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High voltage, low amperage, large amount of power 
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#1
Apr2907, 12:53 AM

P: 23

how do you minimize resistance on a power line if there is a large amount voltage and low amperage being sent through it to a house and the house ends up with a lot of power?



#2
Apr2907, 01:44 AM

Mentor
P: 22,303

Transformers step up then down the voltage to give you 120/240 V in your house, while the high tension lines carry much larger (500 kV, I think) voltages.
Resistance kills amperage, not voltage, so you raise the voltage to minimize the power loss. Resistance is just a physical a property of the wire. 


#3
Apr2907, 01:56 AM

P: 388

The best will be to use superconducting wires. If not, you could try very thick silver conductors.
Of course this is just a joke. It is not necessary to minimize the resistance in a power line. It is a tradeoff between the cost of the energy lost and the cost of the line itself. This is the reason why no power lines work at millions of volts. They would be too expensive and a nuisance. Most power lines work at much lower voltages. Moreover, you cannot feed a house with mains power supply at thousands of volts. Soon you wouldn't have a single customer left! The tradeoff consists to use hundreds of thousands volts for long distances, tens of thousands for local distribution, and mains voltage at block level. You use transformers to lower the voltage at each transition. 


#4
Apr2907, 02:17 AM

P: 388

High voltage, low amperage, large amount of power
I ignore the relative small capacitive current on the line. 


#5
Apr2907, 09:48 PM

Mentor
P: 22,303

My first sentence there is perhaps badly worded, but I think we are talking about two different things. I think you are talking about voltage drop along the wire in a single case, but I'm talking about the engineering decision to select a higher voltage to transmit the required power. By selecting a higher voltage and lower amperage, you minimize the power loss. What I meant by "resistance kills amperage" is just that in most circuits the voltage is a fixed property of the voltage source, so if you throw in more resistance, the voltage stays the same and current drops.



#6
Apr2907, 11:02 PM

P: 308

So what was the question? 


#7
Apr3007, 01:35 PM

P: 6

Maybe I can add my question then
Like the previous posters people always talk about how you can transport a large amount of power with minimal losses because you use a low current, and a high voltage in your wires. Then they say that the heat losses are the following: I^2 x R x t = Q This is find very weird, because no matter what combination of numbers you plug in the Q/t is always the same as the total power (U x I = P). So every last bit of energy you put in is turned into heat. (Short circuit?) Now I assume this means that this equation isnt the whole story, because this all seems rather weird... I guess since in a normal situation there are actually multiple power consumers on the end of the wire, you should really use the equation like you use it in a serial circuit, so the wire (object/machine/etc) with the most resistance gets the most power delivered to it, and thus the least power delivered is in the object with the least resistance (powerline, where we would call the power delivered "loss" ) Am I missing something completely obvious? Or I get it right? Or am I just misapplying the equations? Anyways, thanks for your patience, somehow I always found this very confusing. Especially when people simply repeat Joule's Law without clarification.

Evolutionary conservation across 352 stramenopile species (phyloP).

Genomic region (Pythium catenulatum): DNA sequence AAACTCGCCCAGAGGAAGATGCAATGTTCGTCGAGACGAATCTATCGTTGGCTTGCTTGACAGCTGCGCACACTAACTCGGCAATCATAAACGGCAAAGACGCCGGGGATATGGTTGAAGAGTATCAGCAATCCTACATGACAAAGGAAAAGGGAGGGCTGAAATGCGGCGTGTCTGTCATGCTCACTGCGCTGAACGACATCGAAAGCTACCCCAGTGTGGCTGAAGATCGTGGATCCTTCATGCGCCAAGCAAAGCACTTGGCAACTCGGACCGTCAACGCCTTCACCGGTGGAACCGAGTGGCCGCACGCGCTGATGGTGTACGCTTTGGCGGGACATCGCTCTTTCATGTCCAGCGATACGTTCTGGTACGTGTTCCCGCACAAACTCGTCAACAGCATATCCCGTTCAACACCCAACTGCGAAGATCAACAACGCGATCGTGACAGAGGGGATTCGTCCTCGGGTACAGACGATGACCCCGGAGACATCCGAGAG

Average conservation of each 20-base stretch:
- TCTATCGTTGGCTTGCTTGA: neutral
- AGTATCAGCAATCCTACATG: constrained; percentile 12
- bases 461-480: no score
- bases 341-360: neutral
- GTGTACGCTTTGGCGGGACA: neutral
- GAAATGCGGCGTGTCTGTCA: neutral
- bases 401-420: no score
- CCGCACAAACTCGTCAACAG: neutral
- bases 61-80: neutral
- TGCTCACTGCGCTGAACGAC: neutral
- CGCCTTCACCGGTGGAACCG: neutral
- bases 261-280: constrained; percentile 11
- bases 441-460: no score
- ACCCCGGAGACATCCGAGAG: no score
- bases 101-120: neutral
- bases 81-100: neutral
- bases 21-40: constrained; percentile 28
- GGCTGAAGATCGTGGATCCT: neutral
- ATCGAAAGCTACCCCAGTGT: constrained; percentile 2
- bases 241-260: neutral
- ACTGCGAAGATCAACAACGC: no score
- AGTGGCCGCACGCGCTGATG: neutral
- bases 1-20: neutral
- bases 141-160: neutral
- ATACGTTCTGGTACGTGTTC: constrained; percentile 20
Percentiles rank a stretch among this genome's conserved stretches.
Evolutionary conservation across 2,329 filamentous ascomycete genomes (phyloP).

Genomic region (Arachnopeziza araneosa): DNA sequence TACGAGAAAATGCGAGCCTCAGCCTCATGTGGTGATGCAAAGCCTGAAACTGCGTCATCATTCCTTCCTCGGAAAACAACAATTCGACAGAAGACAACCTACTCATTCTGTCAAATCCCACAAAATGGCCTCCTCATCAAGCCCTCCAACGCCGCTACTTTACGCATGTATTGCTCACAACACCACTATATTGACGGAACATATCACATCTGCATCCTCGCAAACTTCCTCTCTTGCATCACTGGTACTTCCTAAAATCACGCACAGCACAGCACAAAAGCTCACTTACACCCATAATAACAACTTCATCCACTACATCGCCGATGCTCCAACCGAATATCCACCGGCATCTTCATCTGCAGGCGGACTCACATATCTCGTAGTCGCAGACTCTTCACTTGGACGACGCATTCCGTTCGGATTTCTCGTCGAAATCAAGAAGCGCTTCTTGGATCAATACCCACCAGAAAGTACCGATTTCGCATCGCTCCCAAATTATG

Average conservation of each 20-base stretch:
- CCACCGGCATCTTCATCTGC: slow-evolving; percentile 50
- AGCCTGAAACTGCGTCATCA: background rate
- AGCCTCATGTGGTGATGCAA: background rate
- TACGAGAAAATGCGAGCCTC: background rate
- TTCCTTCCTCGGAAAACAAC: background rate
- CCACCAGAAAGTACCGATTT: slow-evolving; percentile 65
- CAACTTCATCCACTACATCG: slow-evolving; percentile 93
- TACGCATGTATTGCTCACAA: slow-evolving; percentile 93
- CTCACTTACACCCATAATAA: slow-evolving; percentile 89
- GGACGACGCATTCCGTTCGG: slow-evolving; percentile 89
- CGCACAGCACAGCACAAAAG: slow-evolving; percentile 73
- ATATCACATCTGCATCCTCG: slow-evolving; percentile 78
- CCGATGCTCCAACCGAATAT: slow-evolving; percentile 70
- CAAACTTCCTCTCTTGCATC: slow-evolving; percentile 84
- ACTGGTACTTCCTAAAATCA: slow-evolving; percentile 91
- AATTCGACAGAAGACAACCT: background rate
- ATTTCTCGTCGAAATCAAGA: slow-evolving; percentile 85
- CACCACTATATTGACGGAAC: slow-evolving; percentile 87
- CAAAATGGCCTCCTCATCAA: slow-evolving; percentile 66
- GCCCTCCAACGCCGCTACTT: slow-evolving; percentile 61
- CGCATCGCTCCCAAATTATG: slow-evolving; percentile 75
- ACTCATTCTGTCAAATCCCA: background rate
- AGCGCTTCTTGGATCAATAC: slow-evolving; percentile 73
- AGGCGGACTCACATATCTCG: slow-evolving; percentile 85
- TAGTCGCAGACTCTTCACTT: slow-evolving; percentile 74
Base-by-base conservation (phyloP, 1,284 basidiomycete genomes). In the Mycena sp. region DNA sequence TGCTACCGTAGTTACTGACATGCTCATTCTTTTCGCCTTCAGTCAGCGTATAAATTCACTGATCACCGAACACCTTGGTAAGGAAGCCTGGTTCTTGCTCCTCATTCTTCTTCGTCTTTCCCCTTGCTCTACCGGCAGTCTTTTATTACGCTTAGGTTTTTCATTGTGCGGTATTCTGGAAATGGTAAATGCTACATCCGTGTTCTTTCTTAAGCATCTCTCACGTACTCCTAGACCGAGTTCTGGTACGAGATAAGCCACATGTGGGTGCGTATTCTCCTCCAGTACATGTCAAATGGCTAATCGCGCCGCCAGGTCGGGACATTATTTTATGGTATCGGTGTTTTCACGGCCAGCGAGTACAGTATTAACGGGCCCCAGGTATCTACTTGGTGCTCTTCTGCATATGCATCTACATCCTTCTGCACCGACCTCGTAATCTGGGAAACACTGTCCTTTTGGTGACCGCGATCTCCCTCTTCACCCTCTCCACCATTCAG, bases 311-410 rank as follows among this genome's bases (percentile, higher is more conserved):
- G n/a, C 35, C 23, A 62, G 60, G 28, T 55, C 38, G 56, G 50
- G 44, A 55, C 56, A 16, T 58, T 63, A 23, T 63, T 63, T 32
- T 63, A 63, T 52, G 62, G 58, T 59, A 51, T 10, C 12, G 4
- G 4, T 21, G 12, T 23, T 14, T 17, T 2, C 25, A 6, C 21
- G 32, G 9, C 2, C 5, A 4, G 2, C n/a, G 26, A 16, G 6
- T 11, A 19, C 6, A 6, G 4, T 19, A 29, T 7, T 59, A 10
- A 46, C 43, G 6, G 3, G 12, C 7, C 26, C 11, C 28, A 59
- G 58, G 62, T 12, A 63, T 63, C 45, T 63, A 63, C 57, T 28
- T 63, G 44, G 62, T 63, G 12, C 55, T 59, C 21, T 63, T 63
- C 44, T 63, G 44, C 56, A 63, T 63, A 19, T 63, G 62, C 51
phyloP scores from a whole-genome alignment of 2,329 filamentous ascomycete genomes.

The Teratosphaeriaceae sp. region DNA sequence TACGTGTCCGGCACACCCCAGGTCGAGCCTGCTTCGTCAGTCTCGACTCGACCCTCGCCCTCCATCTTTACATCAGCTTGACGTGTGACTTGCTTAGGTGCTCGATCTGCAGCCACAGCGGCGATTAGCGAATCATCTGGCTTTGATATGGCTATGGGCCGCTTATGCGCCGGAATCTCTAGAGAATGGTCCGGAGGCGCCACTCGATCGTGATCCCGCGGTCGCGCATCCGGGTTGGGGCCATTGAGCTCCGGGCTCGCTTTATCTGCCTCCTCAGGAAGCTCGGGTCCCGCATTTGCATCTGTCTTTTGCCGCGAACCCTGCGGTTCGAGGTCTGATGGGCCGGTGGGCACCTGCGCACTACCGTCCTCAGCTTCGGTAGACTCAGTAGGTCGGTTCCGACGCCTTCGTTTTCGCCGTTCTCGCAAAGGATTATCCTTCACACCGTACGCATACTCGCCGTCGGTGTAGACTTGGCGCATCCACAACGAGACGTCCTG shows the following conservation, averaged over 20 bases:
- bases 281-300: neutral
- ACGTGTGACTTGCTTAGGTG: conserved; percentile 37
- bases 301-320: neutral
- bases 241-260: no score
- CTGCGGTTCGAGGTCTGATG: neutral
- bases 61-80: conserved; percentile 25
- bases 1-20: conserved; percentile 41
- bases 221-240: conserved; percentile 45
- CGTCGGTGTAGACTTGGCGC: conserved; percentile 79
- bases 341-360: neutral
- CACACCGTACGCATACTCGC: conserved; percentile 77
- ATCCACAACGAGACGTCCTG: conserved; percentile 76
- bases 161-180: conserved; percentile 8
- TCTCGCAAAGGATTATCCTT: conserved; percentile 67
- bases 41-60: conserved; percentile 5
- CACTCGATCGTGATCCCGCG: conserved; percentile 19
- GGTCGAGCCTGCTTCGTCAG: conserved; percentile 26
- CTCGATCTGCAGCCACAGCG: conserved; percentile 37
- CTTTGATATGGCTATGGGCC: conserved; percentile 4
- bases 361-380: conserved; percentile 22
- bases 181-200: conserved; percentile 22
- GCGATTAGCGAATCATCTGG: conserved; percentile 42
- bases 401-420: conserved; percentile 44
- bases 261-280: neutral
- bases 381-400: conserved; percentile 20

#8
Apr3007, 02:07 PM

P: 388

You are making confusion between the resistance of the power line and the equivalent resistance of consumers. If the resistance of the line is R and the resistance of consumers is Rc the total power is:
P=(R+Rc) I^2 = RI^2 + RcI^2 the first term represent the loses in the line and the second the power in the consumer's home. It is important that R (line) be very small compared to Rc. But that is the problem of the electricity provider. 


#9
Apr3007, 02:18 PM

P: 6

Right, so it is the difference between the resistance of the powerline and the resistance of the end user that makes the real difference.
Thanks for the quick reply 


#10
Apr3007, 02:29 PM

P: 388

Yes. Just, as I said, it is the equivalent resistance of all end users. And it is not the difference that counts but the actual value of both



#11
Apr3007, 02:36 PM

P: 6

D^oh
Sorry, I should use my terms more accurately. I got it now 


#12
May107, 10:38 PM

P: 31

What makes it possible is that it's DC! Only resistive losses. As you enter the LA area, you pass by the power station that converts it back to AC. The local impulse EM radiation is intense. 1800 MW power. Blanks out your car radio for a short while. 


#13
May107, 10:50 PM

P: 308




#14
May207, 12:39 AM

P: 388

I searched Google, but the only thing I found is a 1.15 MV power line in Russia. I would also know what you do with 1MV DC. As you cannot use transformers to lower the voltage, you need something like a motorgenerator that works at 1MV. I'm not electrical engineer and I am very curious to know how such a thing works. 


#15
May207, 07:42 PM

P: 308

You definitely don't need a motor/generator. Solid state is regarded as preferable. You just use a "valve hall" or something (a building full of giant transistors or other switching devices) to invert the signal 60 times a second. 


#16
May207, 10:29 PM

P: 308

OK, I checked, and couldn't find any MV AC lines other than the russian one. I thought I had seen some others somewhere, but I guess maybe not.
As for DC, the abovelinked Wikipedia page on HVDC lists several lines (in the tables near the bottom) greater than or equal to +500kV, which is a megavolt all the way across. 


#17
May307, 01:53 AM

P: 388




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